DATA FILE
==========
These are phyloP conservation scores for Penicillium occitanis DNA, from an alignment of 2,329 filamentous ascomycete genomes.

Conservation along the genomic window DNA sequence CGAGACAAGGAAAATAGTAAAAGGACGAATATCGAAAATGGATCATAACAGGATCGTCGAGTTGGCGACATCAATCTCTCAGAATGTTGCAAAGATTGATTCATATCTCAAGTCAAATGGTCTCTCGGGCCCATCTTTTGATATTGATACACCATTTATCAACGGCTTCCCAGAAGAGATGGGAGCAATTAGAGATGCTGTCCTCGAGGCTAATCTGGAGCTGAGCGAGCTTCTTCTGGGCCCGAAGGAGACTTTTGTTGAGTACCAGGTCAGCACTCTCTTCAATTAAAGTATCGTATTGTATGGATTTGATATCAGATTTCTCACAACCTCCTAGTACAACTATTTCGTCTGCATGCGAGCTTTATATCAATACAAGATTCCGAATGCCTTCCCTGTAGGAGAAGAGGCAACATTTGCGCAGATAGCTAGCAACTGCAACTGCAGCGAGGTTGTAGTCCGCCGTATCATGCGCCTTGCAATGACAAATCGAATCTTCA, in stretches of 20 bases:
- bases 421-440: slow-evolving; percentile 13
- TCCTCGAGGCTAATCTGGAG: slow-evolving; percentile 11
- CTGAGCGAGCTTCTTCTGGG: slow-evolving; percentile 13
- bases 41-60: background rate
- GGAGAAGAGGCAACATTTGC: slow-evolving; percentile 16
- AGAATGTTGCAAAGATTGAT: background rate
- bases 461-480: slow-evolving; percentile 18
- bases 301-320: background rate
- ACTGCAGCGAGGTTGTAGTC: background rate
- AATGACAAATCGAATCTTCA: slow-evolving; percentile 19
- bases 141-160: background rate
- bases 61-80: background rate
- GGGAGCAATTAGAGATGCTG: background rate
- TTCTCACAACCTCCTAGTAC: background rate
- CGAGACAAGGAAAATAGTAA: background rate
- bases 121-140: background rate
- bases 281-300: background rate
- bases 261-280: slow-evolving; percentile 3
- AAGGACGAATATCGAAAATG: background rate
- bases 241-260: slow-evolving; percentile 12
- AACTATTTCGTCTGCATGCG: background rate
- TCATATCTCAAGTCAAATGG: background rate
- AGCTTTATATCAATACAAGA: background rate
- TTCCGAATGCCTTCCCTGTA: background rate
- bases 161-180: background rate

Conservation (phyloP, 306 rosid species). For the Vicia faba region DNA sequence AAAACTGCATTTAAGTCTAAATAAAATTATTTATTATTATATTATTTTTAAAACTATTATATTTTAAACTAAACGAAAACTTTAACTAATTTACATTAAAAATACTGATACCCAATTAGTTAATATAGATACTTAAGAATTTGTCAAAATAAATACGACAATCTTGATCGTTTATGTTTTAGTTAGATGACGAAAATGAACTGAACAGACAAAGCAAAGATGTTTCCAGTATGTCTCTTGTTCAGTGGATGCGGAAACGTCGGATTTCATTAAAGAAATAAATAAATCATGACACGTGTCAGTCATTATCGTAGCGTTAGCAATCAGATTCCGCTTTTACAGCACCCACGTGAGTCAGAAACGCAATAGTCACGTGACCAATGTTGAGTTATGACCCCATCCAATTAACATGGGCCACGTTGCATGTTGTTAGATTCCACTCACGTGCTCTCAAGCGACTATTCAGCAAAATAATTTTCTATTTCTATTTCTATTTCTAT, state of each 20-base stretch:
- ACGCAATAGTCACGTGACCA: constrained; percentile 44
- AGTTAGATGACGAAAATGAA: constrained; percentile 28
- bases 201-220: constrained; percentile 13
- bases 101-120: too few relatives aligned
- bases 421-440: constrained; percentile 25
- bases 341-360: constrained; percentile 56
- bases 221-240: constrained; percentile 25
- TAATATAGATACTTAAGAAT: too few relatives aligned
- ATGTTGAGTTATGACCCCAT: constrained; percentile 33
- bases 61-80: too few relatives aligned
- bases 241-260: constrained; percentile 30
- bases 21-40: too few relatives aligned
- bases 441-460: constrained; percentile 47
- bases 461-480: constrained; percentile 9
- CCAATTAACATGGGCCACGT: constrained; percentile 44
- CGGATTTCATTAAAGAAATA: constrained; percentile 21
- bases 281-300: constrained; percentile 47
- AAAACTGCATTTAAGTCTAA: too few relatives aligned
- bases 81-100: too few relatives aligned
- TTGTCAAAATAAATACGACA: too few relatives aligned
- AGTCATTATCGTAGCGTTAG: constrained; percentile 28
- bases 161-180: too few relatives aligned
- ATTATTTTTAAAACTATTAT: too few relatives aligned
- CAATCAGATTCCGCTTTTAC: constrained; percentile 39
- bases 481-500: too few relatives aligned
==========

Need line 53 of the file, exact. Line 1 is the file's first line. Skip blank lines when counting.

- bases 481-500: too few relatives aligned